The community health nurse also reports identified cases to the respective authorities. Reporting is important to determine HIV/ the prevalence, incidence, and severity of HIV/AIDS in specific populations. The data aids in distributing resources for HIV/AIDS to the population. The nurse also collects data related to HIV/AIDS in the population (Knettel et al., 2021). The data provide insights into the severity, spread, and patterns of the disease in the population. The nurse analyzes the collected data to provide an accurate picture of the population’s disease pattern, spread, and burden. The nurse also disseminates the analyzed data to the population, healthcare providers, and public health officials to stimulate action. Dissemination approaches, including community presentations, journal publications, conference presentations, and new policies based on the outcomes, are effective. The community health nurse also undertakes follow-up of cases. Follow-up aims to ensure adherence to treatment by the infected and determine other needs that may affect the treatment outcomes (Knettel et al., 2021). Therefore, community health nurses play crucial roles in the epidemiological management of HIV/AIDS.

National Agency

UNAIDS is a national agency that addresses HIV/AIDS in the USA and other global states. UNAIDS is a global effort initiated to drive efforts to end HIV/AIDS by 2030 as part of the global Sustainable Development Goals. The agency prides itself in inspiring regional, global, national, and local leadership in addressing HIV/AIDS (UNAIDS,2021). The agency acts as a global problem solver by incorporating the populations affected by HIV/AIDS in decision-making. It also delivers and monitors the response initiatives against HIV/AIDS. The agency collaborates with countries and communities to develop appropriate interventions to ending HIV/AIDS and advocate the adoption of measures to address policy and legal barriers to HIV/AIDS response. UNAIDS benefit patients affected by HIV/AIDS in several ways. First, it advocates for access to treatment and preventive services by the affected populations and those at risk (UNAIDS,2021). An example is seen from expanding the access to antiretroviral drugs for HIV/AIDs patients. UNAIDS also advocates the rights of HIV patients. It ensures the prioritization of their needs in policy planning and implementation. It also supports programs to enhance the quality of life of HIV patients, including education, gender-based, and social protection of their rights.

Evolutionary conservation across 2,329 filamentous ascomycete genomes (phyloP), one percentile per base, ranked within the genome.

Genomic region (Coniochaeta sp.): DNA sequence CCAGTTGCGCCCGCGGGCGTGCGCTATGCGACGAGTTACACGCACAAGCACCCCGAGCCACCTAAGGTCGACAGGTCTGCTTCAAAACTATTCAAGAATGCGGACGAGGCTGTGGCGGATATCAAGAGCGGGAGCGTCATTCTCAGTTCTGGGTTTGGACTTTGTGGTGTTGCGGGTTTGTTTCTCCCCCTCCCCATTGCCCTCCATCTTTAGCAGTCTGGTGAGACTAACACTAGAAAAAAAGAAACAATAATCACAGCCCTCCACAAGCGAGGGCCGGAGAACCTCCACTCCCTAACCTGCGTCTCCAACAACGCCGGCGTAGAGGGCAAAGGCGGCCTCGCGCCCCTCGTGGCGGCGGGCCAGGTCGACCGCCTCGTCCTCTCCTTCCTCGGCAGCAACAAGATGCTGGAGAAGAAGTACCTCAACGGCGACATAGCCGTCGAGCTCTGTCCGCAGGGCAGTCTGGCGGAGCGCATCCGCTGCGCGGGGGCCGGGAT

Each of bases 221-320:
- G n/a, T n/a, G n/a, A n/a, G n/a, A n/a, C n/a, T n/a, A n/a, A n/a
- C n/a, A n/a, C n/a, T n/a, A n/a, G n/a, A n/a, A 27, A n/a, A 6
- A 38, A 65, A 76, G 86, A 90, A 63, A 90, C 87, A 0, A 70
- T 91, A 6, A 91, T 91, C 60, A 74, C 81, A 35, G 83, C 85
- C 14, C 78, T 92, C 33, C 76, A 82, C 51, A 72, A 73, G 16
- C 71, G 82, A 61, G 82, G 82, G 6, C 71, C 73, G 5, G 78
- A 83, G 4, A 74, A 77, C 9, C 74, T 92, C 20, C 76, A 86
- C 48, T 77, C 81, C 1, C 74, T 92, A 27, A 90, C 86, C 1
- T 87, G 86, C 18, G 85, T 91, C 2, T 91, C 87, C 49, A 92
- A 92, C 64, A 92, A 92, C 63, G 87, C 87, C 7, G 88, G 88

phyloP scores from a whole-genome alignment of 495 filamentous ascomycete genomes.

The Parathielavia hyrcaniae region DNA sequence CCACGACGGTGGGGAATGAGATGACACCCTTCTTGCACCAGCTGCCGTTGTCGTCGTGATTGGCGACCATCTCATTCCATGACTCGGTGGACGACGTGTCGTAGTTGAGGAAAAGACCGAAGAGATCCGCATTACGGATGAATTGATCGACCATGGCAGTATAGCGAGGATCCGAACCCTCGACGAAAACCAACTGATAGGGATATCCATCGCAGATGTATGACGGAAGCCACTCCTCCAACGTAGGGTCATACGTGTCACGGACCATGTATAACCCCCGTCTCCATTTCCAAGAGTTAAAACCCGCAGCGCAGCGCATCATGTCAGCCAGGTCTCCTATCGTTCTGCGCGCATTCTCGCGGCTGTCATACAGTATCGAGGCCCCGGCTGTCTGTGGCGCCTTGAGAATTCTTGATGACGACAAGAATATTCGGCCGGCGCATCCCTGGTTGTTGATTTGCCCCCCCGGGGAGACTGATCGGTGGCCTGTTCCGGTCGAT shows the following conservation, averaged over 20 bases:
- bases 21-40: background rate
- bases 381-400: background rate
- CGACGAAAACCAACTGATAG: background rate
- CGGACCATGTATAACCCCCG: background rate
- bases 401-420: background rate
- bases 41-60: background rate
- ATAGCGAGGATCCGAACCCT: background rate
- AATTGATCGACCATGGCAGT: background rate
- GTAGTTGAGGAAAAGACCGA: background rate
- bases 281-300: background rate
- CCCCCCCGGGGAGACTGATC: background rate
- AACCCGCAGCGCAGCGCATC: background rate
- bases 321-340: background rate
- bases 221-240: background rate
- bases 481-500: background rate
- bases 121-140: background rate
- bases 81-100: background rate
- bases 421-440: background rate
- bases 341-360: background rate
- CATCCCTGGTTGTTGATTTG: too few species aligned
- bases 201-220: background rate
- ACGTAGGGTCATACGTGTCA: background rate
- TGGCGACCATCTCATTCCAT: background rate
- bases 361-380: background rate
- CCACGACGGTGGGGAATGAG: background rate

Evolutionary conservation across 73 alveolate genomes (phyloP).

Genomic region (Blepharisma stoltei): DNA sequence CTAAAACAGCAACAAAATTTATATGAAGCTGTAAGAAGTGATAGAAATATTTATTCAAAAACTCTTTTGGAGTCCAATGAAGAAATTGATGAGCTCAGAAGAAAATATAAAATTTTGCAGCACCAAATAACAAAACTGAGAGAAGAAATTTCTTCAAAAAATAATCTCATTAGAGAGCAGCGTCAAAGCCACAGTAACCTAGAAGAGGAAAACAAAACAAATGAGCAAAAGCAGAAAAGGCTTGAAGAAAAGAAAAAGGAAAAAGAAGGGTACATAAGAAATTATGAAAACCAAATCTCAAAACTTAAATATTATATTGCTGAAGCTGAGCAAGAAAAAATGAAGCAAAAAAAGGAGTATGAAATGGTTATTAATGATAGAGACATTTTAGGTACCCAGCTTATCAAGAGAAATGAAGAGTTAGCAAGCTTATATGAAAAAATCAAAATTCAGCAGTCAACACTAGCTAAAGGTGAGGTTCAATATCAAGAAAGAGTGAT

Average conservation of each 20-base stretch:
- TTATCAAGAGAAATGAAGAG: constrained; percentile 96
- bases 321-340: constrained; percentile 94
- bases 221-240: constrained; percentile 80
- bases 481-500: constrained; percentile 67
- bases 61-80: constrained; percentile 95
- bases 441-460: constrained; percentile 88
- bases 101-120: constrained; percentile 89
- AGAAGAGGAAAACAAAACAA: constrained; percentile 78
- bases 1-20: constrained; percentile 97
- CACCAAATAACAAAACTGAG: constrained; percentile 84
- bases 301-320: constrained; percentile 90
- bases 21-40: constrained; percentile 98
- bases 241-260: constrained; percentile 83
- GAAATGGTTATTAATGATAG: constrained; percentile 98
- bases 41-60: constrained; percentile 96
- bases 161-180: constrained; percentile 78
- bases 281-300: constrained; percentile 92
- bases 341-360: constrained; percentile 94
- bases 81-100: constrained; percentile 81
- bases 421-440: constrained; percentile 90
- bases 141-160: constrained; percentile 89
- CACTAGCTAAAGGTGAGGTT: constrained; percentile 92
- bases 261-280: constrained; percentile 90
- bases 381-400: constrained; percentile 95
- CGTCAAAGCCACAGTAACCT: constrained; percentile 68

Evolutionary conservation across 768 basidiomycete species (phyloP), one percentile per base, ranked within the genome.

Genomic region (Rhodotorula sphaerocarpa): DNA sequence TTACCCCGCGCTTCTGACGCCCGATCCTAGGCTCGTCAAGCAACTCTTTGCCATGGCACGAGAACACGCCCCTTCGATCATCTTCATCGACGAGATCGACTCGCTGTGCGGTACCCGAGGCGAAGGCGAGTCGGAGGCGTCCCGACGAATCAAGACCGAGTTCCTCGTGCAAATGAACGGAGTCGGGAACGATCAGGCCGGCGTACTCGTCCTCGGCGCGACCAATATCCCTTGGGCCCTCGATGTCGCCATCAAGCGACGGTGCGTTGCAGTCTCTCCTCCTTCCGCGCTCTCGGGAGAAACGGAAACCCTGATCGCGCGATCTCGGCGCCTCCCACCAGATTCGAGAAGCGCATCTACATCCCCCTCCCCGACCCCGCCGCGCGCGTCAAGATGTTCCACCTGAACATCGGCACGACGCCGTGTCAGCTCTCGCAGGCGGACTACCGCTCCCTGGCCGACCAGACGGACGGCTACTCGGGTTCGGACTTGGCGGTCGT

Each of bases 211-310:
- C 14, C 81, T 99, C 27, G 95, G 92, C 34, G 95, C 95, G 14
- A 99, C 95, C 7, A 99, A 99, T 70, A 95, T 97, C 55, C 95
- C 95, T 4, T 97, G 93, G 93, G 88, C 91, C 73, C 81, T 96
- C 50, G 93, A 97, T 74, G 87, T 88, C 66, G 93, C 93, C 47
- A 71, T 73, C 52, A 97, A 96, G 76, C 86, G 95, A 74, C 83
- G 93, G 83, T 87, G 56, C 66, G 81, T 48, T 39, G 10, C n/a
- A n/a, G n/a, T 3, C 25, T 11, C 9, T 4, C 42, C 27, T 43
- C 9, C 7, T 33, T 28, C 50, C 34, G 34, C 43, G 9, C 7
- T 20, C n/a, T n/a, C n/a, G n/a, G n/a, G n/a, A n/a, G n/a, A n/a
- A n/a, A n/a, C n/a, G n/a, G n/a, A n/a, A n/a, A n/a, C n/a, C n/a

Global Implication

HIV/AIDS has adverse global implications. Statistics show that HIV/AIDS affects about 38 million people globally. It acts as a source of disease burden since most of the affected globally do not access preventive and treatment services. HIV/AIDS affects the quality of life of the affected patients and their significant others. Patients require frequent hospitalizations for opportunistic infections, which can take a toll on them and their significant others (Navon, 2018). The need for frequent hospital visits and hospitalizations also result in declining productivity among the patients and their families.

HIV/AIDS also has huge financial implications for the global states. For example, the USA spent more than $34.8 billion in 2019 treating and combating HIV/AIDS (KFF, 2021). According to Dieleman et al. (2018), there was an increase in the annualized rate of healthcare spending per capita due to HIV/AIDS from 1995 to 2015. The largest growth was reported in upper-middle-income countries and low-middle-income countries. The increase led to $9.1 trillion spent on healthcare globally in treating and combating HIV/AIDS.

HIV/AIDS also contributes to a high percentage of mortalities globally. For example, the UNAIDS report that 47.8 million have died due to HIV/AIDS-related illnesses since its start as a global epidemic. In addition, 680000 people died due to HIV-related illnesses in 2020(UNAIDS, n.d.-a). UNICEF (2021) reports that about 330 children globally died due to HIV/AIDS-related illnesses daily in 2020. Factors such as inadequate access to HIV treatment and prevention contributed to most children’s mortalities.